It's the only accolade missing fromMark O'Meara's golf resume: a win on the Champions Tour.
He's a third of the way to filling that void.
O'Meara eagled the 18th hole on Friday to finish a round of6-under 66 and take a two-shot lead over a jumbled field after thefirst round of the Boeing Classic.
It's been 11 years since O'Meara hosted a trophy in a PGA event,when he won both the Masters and British Open in 1998 and wasranked as high as No. 2 in the world. But it's been an officialvictory drought for O'Meara since - he won the Dubai Desert Classicin 2004 and a handful of specialty events since he hoisted theclaret jug at Royal Birkdale 11 years ago.
"Absolutely, it would be nice to win. Besides winning at Dubaithe last thing I won was the par-3 competition at Augusta Nationaltwo years ago," O'Meara joked. "It would be nice to get my firstwin and hopefully soon."
O'Meara was 5 under after making birdie on No. 12, but fell backinto the pack after a bogey on 16. On the uphill, 498-yard par-5finishing hole - that ranked the easiest hole in last year'stournament - O'Meara knocked a 3-iron from about 205 yards to 17feet. He then curled in the eagle putt, one of only two golfers onFriday to eagle the closing hole.
It was O'Meara's best opening round of the year and the secondtime he's led after the first round of a Champions Tour event. Butleading after the first round at TPC Snoqualmie Ridge, thepicturesque foothills course about 30 miles east of Seattle has notbeen a good thing in the first four years of the tournament. Nofirst-round leader has gone on to win.
"Today the difference was I putted well. Last week I hit theball well ... and didn't putt very well," O'Meara said. "Thisweek, so far I've putted a lot better and hit some really goodshots."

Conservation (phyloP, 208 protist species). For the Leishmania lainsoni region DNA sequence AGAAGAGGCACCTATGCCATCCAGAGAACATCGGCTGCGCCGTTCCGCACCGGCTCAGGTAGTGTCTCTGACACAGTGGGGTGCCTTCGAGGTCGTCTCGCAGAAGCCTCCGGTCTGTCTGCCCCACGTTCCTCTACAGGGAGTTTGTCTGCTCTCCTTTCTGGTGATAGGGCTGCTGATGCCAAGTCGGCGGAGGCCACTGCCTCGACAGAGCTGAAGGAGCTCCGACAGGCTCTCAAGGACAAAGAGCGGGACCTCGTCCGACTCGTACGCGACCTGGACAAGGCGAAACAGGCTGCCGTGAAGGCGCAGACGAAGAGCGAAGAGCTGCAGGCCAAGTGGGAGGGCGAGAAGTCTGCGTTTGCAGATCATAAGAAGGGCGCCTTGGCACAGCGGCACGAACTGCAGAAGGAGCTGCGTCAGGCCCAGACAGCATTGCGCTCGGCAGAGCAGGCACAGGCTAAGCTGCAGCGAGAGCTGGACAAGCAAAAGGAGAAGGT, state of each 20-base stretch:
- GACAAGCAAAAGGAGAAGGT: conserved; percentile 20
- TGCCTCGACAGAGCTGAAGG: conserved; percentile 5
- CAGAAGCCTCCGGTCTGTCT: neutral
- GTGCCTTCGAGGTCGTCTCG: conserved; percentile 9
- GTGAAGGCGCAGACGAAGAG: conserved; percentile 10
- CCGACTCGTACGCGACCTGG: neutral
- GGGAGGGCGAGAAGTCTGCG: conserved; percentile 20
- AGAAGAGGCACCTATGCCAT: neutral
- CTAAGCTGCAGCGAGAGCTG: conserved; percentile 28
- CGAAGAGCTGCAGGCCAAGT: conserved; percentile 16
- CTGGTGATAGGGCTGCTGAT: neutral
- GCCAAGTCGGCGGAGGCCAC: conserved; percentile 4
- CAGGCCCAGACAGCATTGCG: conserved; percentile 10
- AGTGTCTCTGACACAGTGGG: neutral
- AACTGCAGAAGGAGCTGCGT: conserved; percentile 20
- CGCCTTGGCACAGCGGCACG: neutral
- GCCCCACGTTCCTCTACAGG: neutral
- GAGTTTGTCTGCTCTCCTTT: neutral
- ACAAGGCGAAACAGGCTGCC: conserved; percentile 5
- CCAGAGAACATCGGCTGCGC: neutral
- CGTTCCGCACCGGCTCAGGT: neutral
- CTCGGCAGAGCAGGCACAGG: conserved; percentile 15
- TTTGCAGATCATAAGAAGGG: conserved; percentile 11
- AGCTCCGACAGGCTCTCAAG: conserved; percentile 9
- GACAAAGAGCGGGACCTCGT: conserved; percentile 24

Australian Mark McNulty had the best round of the day going,shooting a sizzling 6-under 30 on his first nine holes - the backnine at Snoqualmie Ridge. But with the big names of O'Meara, NickPrice, Gary Player and defending champion Tom Kite sent off on thefront side, very little attention was paid to McNulty. He made theturn and played his 10th hole with a gallery of just seven peoplewatching.
But McNulty couldn't keep the rhythm from his hot start going.He scrambled for pars on the first three holes of his backside,then bogeyed his 13th hole. He bogeyed his last - the par-3 ninth -when his tee shot on the 207-yard hole with water fronting thegreen found one of the greenside bunkers.
"You shoot 6 under the first nine and come back 2 over it'salways disappointing," McNulty said.
Joining McNulty at 4 under were Allen Doyle, Loren Roberts andJohn Jacobs, who has played in just one tournament in the last twomonths. Jacobs, who limits himself to 11 tournaments a year, eagledNo. 8, his 17th, to jump into contention.
The oldest winner on the Champions Tour was Mike Fetchick, whowon the Hilton Head Seniors Invitational on his 63rd birthday in1985. Jacobs wouldn't mind supplanting him.
"I've thought about that," the 64-year-old said. "It mightnot happen this week, but I tell you what, if I behave myself itwill happen."
Fifteen players were within three shots of O'Meara, includingKite, the two-time champion, John Cook and Bernhard Langer. It'sbeen a busy week for Kite, who played in last week's Tradition inSunriver, Ore., then jetted to the East Coast to promote LibertyNational, the course he helped design and is being used this weekfor The Barclays.
Then it was back to Seattle, where Kite birdied three straighton the back nine before pulling his second shot into a bunker on 18and making bogey. Thirty-two golfers broke par Friday, includingHale Irwin (70), Craig Stadler (70), Fuzzy Zoeller (71) and HalSutton (71).Copyright © 2014, Los Angeles Times